- Discloses warrant of arrest must henceforth be approved by chief judges
The Chief Justice of Nigeria (CJN), Justice Ibrahim Muhammad, on Wednesday, warned that the Judiciary will begin to rise up against what he described as “clandestine attempt” to silence it in the discharge of its lawful judicial functions.
The CJN was speaking against the recent siege on the residence of the second most senior Justice of the Supreme Court, Mary Peter-Odili, by alleged security operatives.
Justice Muhammad, who noted that the Judiciary would begin to assert itself so as to become the pride of the nation, stated that the Judiciary has had enough of embarrassment of its judicial officers and would no longer take it kindly in the event of any repeat of the ugly treatment to judges from security operatives.
He spoke in Abuja during the conferment of the rank of Senior Advocate of Nigeria (SAN) on 72 lawyers, as well as the commencement of the 2021/2022 legal year of the Supreme Court.
According to Muhammad, the silence of the judiciary should never be mistaken for stupidity or weakness.
“On a very sad note, I must say, we were jolted with embarrassingly news of the invasion of the official residence of one of our brother Justices, Hon Justice Mary Peter Odili on Friday, October 29 by men suspected to be security operatives, acting on a search warrant.
“The said warrant was purportedly obtained from an Abuja magistrate’s court under questionable circumstances.
“I must make it known to all and sundry that we have had enough dosage of such embarrassment and harassment of our judicial officers across the country and we can no longer take any of such shenanigans.
“The silence of the judiciary should never be mistaken for stupidity or weakness,” he said.
“We shall begin to resist any clandestine attempt to silence or ridicule us to oblivion.
“Nigeria, to the best of my knowledge, is not a lawless society. We should begin to do things that will project us favourably and rightly too, to the international community.
“No law permits anyone to invade, subdue or overawe any Nigerian citizen in his or her residence with a flimsy, fraudulently obtained search warrant,” he added.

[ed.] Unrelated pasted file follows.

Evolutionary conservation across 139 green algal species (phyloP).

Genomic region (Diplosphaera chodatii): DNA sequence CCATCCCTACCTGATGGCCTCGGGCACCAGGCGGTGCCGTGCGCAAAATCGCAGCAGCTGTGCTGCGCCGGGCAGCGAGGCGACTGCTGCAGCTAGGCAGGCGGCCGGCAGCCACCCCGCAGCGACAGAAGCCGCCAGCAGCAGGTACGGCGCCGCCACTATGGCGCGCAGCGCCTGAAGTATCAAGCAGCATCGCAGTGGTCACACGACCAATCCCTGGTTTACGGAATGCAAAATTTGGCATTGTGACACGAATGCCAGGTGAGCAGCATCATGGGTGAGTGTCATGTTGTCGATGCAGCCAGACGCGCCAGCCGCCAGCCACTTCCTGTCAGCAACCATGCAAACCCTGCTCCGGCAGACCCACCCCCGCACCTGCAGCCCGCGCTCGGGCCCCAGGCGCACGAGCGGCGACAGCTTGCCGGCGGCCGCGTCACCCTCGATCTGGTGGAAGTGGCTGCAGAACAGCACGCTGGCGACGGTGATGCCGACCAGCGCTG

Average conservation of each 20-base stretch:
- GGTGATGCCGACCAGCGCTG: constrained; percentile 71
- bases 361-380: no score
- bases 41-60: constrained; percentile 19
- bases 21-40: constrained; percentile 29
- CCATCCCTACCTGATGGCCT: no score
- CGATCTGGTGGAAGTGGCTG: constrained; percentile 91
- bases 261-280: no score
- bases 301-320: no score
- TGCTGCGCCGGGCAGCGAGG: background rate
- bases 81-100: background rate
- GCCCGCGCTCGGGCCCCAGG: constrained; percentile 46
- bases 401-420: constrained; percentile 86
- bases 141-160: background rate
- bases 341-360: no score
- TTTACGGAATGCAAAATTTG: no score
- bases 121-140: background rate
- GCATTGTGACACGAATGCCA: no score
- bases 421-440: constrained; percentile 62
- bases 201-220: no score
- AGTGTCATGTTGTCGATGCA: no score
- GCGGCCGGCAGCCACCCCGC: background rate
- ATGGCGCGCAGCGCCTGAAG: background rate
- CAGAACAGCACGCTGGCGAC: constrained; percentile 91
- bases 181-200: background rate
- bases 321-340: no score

The CJN noted that by the nature of their work, they are conservative but not conquered species and should not be pushed further than this by any individual, institution or agency of the government.
He assured Nigerians that very soon, those taking judiciary as a mere weakling will soon realise that “it is from the calmest seas we often experience the fiercest storms”.
He therefore stated that: “No one, irrespective of his or her status or position in the country, should test our will because the consequences of such unwarranted provocation will be too dire to bear.
“We are making efforts now to ensure that henceforth, every search or arrest warrant must be issued with the knowledge and approval of the Chief Judge of the respective state or Federal High Court as the case may be.”
Meanwhile, the CJN remarked that the new SANs have, in all ramifications and by all standards, excelled in the practice of law and subsequently conferred with the rank.
He equally used the opportunity to lament the setback caused by the protracted strike by the Judiciary Staff Union of Nigeria (JUSUN), saying it came with excruciating impact on the smooth dispensation of justice.
In his own remarks, the Attorney General of the Federation (AGF) and Minister of Justice, Mr Abubakar Malami (SAN), described the conferment of SANship as privileges.
Malami, who praised the judiciary, noted that the arm of government has continued to complement other arms of government inspite of emerging challenges foisted on it by COVID-19, insecurity and dwindling economy, adding that the judiciary has helped in the preservation of the country’s hard earned democracy.
“I want to state categorically that the LPPC have done a good job by putting forward deserving and qualifying lawyers. They must ensure that due process is followed in subsequent selection,” Malami added.